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Tinea Corporis

Medically reviewed by Last updated on May 6, 2024.

What is tinea corporis?

Tinea corporis, also called ringworm, is a skin infection caused by a fungus. It usually affects the skin on the face, chest, or limbs. Tinea corporis is most common in children and athletes.

What increases my risk for tinea corporis?

Tinea corporis can be spread by touching an infected person or pet. You can also get it by touching or using items that have been used by that person or pet. Items include towels, clothes, and bed linens. In schools and daycare, include sleep mats and stuffed animals. In public places, items include pool or gym surfaces, wrestling mats, and shower stalls.

What are the signs and symptoms of tinea corporis?

Tinea corporis may begin as 1 or more flat, red patches. As the infection grows, it spreads out in a circle or ring, leaving normal-looking skin in the middle. At the edge of the ring, the skin is red and raised. It may be either dry and scaly, or moist and crusty. The infected skin may itch. The infection looks like you have a worm under your skin, but there is no worm.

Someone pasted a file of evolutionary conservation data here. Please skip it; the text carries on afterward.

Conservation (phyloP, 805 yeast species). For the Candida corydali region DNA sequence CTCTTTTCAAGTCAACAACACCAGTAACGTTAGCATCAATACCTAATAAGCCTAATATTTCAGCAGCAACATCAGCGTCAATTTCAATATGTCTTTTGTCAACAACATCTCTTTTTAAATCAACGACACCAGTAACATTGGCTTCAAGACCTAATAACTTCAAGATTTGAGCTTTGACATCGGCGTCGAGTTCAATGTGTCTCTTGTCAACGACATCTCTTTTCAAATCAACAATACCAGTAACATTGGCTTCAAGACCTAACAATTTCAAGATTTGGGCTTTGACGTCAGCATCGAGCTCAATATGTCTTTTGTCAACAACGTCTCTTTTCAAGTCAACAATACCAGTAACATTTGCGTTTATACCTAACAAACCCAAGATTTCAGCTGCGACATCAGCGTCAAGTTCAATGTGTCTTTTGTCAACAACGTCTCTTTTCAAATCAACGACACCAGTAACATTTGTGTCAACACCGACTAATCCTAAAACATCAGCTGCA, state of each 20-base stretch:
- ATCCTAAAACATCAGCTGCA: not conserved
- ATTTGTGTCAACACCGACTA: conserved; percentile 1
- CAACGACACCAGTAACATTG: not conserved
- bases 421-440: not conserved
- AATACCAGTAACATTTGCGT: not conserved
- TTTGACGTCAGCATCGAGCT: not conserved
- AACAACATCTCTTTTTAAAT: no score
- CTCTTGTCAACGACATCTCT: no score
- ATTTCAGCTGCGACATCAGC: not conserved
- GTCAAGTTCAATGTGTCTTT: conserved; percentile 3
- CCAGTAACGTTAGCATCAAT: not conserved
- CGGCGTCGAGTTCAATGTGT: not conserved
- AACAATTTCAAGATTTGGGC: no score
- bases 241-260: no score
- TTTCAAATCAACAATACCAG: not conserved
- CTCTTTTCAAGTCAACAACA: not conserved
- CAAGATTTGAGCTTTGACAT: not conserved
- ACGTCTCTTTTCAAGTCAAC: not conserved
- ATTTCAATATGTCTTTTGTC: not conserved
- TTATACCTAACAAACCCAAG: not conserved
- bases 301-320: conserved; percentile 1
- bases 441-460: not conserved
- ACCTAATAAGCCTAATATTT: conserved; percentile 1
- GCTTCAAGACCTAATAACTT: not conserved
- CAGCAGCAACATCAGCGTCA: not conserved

How is tinea corporis diagnosed?

Your healthcare provider may be able to tell you have tinea corporis by looking at your skin. Your provider may look at a skin sample through a microscope. This will help your provider know the type of fungus that is causing your infection.

How is tinea corporis treated?

Tinea corporis is usually treated with antifungal medicine that may be given as a cream or pill. Use the medicine until it is gone, even if it looks like your infection is gone sooner.

Treatment options

The following list of medications are related to or used in the treatment of this condition.

View more treatment options

What can I do to prevent tinea corporis?

When should I call my doctor?

Care Agreement

You have the right to help plan your care. Learn about your health condition and how it may be treated. Discuss treatment options with your healthcare providers to decide what care you want to receive. You always have the right to refuse treatment. The above information is an educational aid only. It is not intended as medical advice for individual conditions or treatments. Talk to your doctor, nurse or pharmacist before following any medical regimen to see if it is safe and effective for you.

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